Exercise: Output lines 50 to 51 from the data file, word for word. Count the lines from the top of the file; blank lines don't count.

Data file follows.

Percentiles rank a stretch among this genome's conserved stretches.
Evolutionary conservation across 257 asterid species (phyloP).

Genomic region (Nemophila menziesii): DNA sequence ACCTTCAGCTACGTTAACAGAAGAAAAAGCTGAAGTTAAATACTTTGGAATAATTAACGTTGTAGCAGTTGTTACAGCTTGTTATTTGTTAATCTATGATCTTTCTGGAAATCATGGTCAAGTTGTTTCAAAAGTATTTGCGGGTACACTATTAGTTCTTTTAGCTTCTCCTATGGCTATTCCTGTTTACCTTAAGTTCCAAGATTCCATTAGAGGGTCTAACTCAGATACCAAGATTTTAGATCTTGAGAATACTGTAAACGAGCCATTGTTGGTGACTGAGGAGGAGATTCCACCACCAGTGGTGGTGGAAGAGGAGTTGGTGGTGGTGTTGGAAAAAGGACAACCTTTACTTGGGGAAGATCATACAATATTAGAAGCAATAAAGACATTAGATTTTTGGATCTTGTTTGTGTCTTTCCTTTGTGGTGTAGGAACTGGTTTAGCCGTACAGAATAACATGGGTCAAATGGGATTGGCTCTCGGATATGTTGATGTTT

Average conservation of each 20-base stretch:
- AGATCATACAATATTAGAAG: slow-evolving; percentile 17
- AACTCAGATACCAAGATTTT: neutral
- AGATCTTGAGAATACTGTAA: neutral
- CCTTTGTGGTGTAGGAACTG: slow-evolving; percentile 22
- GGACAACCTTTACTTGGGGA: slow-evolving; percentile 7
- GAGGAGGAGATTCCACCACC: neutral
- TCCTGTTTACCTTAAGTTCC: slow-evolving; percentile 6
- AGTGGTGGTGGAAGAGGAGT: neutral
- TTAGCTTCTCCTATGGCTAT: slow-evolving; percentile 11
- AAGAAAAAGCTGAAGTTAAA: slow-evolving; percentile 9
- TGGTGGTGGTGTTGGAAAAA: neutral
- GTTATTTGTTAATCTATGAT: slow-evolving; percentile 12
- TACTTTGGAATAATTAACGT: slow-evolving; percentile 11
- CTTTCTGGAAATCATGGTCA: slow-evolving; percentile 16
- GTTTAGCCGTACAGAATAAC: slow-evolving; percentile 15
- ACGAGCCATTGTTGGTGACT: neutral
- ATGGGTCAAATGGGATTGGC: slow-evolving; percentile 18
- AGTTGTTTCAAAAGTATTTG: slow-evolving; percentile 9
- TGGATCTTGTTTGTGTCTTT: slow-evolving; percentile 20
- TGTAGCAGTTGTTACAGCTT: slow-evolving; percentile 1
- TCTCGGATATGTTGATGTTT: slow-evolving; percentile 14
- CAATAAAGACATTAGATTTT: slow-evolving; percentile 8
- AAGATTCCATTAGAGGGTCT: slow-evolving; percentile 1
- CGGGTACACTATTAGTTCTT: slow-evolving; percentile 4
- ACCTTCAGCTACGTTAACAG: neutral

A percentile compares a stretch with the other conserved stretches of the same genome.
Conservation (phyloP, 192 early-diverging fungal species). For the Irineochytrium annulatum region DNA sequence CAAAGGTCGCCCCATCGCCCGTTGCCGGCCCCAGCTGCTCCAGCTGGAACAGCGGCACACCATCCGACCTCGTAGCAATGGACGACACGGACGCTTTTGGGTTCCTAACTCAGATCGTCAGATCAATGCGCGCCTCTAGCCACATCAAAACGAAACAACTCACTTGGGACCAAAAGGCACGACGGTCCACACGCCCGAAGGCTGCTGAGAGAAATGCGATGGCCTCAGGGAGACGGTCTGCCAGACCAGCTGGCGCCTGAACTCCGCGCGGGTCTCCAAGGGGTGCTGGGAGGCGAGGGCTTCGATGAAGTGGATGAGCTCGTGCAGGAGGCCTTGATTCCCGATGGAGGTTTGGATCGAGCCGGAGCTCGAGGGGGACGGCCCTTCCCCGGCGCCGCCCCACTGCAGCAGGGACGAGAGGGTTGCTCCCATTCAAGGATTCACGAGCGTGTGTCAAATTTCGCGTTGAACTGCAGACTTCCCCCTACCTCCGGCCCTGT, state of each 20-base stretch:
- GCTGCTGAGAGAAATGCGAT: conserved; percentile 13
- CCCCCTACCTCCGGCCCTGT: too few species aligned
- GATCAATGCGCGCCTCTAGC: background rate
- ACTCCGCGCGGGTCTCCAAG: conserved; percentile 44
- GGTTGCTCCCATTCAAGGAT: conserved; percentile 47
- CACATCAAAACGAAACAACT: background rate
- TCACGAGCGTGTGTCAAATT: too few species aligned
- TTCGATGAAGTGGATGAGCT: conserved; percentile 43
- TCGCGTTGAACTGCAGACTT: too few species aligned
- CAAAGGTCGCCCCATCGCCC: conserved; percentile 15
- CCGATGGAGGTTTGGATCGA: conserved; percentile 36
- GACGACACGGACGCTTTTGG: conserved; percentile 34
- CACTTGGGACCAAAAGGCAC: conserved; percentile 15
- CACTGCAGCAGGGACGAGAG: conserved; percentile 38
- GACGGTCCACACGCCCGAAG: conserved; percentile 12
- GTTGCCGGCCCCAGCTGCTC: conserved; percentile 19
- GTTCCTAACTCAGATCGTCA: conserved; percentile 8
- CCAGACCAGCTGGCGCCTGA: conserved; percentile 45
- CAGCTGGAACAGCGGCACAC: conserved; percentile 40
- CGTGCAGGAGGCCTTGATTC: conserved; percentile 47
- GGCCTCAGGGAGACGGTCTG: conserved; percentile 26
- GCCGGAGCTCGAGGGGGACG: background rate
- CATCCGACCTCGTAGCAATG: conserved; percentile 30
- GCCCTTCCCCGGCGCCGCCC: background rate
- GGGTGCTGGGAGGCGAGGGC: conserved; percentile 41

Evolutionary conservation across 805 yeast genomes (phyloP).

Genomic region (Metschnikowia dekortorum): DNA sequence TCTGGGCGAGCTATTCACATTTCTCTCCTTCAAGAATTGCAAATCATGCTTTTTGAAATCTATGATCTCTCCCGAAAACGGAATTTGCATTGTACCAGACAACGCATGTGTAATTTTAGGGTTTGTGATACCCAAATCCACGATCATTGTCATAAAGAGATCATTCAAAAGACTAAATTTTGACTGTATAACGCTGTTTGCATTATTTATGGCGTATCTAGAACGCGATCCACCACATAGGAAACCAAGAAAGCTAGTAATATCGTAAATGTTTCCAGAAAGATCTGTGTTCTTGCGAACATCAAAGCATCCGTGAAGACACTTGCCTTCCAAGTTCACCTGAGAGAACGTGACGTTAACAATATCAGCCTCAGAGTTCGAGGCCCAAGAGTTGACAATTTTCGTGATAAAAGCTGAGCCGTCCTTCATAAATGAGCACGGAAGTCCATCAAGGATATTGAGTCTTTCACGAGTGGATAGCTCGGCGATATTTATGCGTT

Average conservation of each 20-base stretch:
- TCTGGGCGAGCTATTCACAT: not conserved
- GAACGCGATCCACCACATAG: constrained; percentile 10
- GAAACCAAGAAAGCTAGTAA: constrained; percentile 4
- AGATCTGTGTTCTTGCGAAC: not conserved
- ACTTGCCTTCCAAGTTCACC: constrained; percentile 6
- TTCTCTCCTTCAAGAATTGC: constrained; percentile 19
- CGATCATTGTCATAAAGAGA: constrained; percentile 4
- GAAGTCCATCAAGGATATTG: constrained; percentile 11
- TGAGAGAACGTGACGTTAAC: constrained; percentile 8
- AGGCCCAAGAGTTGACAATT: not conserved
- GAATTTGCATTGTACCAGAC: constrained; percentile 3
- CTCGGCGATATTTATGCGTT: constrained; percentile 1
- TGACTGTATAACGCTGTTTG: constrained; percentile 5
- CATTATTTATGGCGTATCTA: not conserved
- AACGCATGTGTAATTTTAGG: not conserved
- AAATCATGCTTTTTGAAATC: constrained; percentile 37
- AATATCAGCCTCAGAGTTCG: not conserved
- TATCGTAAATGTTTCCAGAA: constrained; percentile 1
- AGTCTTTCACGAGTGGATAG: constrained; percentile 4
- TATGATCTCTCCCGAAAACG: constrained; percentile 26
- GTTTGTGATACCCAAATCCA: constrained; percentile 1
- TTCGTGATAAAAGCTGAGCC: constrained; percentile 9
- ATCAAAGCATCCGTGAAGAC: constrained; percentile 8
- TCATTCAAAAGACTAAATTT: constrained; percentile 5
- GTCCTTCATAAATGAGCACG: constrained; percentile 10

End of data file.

- CAGCTGGAACAGCGGCACAC: conserved; percentile 40
- CGTGCAGGAGGCCTTGATTC: conserved; percentile 47